Good-quality embryos from poor-quality eggs don’t have the same IVF outcomes as embryos from good-quality eggs
Every IVF program in the world carefully assesses in every cycle the “quality” of obtained embryos. Whether the plan is to transfer those embryos at cleavage stage (day-3 after fertilization) or blastocyst stage (days 5-6), following different classification schemes which all in principle classify embryos as “good,” “mediocre” or “poor,” the goal is to select the “best” embryos from among the cycle cohort for the initial embryo transfer.
Though in principle a valid concept in that 100 “good” embryos will result in more pregnancies and deliveries than 100 “mediocre” embryos (most IVF centers do not transfer “poor” quality embryos), it is only a statistical parameter that holds up when it comes to large cycle numbers. Yet, transfers of many “good” embryos will still fail, while a good number of mediocre embryos will result in normal pregnancies and healthy deliveries. In other words, embryo selection has significant limitations. Yet embryo selection has been a “holy grail” of embryology since the inception of IVF.
Within this context it is important to remember that the embryo is the ultimate downstream product of a long physiological process, which starts with recruitment of a follicle from the primordial follicle pool a woman is born with. This follicle then undergoes a 3-4 months of maturation before becoming responsive to the fertility medications used in an IVF cycle to stimulate follicle growth. This so-called gonadotropin-dependent phase of follicle maturation lasts ca. two weeks and ends with ovulation of one egg in a natural cycle and with retrieval of usually multiple eggs in an IVF cycle, where eggs are fertilized with sperm and embryos are created. For this to be achieved the sperm penetrates the egg; in other words, spermatozoa enter the environment of eggs, which is reflective of the physiological fact that the egg dominates ca. 95% of embryo quality.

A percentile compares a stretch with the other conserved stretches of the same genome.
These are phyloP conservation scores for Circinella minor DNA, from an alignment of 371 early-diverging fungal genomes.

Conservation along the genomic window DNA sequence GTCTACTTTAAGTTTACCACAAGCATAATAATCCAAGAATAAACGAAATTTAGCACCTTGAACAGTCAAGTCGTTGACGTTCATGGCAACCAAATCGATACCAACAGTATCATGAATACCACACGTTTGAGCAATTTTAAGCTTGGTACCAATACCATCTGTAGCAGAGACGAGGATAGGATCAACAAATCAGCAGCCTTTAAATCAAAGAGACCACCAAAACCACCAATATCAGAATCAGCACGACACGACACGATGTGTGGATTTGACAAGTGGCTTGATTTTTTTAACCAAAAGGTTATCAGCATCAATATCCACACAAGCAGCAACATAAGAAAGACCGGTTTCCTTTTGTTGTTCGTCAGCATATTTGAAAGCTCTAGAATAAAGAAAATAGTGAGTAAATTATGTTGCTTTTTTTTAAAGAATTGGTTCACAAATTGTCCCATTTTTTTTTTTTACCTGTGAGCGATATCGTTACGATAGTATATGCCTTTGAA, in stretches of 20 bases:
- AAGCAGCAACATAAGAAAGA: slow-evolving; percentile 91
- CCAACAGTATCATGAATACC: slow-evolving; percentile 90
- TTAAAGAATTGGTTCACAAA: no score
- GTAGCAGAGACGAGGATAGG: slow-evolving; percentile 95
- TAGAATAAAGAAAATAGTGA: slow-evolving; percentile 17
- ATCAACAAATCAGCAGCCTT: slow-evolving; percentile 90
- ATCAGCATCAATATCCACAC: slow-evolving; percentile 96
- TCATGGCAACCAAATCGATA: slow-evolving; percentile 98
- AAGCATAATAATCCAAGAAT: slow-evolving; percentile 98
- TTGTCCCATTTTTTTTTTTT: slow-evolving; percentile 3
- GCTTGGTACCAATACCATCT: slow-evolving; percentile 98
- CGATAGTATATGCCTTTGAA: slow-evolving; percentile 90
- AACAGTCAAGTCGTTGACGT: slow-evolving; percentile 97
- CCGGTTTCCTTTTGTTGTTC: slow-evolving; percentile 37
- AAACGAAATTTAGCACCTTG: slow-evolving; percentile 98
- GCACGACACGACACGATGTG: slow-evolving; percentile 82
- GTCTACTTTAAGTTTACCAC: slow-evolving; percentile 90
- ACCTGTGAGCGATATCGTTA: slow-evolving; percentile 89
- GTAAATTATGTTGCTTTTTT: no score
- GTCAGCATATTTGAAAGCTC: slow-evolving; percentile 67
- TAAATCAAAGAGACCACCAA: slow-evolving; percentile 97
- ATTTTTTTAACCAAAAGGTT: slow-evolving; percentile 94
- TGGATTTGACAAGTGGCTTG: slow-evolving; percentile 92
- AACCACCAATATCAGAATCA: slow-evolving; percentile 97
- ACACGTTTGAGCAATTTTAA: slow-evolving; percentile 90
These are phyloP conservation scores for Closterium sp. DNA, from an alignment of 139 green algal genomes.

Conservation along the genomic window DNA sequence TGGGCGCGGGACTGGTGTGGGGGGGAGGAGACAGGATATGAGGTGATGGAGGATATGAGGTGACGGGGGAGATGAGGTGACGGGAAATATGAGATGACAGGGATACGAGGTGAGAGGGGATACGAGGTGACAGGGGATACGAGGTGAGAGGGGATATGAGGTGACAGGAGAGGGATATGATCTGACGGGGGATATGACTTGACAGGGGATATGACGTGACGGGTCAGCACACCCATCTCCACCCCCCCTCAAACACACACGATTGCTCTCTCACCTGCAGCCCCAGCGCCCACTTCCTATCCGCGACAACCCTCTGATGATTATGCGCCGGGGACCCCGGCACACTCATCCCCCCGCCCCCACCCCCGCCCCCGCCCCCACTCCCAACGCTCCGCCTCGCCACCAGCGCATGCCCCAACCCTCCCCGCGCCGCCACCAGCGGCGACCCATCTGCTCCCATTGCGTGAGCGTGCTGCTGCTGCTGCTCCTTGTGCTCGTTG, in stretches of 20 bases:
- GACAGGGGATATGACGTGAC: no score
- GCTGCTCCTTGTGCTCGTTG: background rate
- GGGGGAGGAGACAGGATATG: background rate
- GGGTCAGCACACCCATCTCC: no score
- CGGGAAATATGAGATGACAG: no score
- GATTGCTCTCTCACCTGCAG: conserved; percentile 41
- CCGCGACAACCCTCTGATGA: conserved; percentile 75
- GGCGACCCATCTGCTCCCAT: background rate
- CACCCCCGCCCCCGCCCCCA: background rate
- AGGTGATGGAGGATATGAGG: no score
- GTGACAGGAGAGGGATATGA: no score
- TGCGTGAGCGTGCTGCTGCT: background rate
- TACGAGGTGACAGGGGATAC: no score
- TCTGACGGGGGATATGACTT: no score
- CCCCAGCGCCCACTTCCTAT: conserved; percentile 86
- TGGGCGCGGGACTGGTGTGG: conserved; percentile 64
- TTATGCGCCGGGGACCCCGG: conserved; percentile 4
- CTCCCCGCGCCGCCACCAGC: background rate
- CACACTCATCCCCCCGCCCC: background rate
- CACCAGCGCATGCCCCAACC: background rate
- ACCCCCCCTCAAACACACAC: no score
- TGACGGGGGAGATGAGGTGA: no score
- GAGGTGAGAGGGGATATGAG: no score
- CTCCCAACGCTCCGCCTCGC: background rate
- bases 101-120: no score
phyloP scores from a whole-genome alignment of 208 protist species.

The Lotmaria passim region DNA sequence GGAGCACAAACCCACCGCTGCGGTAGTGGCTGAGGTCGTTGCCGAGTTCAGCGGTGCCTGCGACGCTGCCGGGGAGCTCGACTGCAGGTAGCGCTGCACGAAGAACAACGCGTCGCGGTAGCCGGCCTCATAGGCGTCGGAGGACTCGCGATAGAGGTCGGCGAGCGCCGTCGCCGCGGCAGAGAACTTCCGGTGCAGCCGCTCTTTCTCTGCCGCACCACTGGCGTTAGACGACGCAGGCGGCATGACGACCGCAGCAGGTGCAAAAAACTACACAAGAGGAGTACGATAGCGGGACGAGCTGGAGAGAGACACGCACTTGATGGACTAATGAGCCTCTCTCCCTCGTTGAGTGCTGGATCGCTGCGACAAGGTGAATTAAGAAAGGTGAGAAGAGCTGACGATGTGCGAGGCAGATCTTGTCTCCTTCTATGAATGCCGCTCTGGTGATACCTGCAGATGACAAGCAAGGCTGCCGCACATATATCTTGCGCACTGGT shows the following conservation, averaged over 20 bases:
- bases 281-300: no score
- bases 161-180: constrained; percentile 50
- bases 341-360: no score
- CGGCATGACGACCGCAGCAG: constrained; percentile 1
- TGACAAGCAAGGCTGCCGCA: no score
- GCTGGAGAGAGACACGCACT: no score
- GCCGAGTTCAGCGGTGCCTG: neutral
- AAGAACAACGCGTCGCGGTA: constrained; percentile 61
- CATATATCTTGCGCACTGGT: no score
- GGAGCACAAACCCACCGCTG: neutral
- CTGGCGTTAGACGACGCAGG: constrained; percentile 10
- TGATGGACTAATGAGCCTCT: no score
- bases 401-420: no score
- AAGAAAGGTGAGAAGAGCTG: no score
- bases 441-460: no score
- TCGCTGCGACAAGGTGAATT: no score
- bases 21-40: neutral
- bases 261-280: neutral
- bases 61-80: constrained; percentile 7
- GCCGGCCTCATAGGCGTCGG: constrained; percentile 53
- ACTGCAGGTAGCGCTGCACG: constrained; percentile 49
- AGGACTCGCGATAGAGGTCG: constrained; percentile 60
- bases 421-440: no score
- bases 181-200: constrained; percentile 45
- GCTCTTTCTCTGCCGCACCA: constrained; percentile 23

The embryo that is graded, therefore, is the end product of this months-long series of events, during which time much can, and does, happen that will influence the quality of the embryo. CHR investigators, therefore, concluded a number of years ago that closer attention to egg quality may, indeed, help in improving embryo selection. As previously discussed in the VOICE, a number of studies confirmed this hypothesis, demonstrating that, assuming everything else is equal, egg quality becomes an important predictor of pregnancy success, often outperforming standard embryo assessments.
In CHR’s weekly conference, where every failed IVF cycle is dissected into all of its individual components and reanalyzed, egg quality assessments have, therefore, become a very important factor in adjusting treatments for future cycles. With special attention given to egg quality, it has become quite obvious that not infrequently embryos appear to have the ability to correct poor egg quality and, based on standard morphological criteria, present themselves as very “good” quality embryos on day-3; yet, their pregnancy chances are quite poor. Assessment of egg quality, therefore, has at CHR become as important as standard assessments of embryo quality have been for decades.
This is a part of the December 2018 CHR VOICE.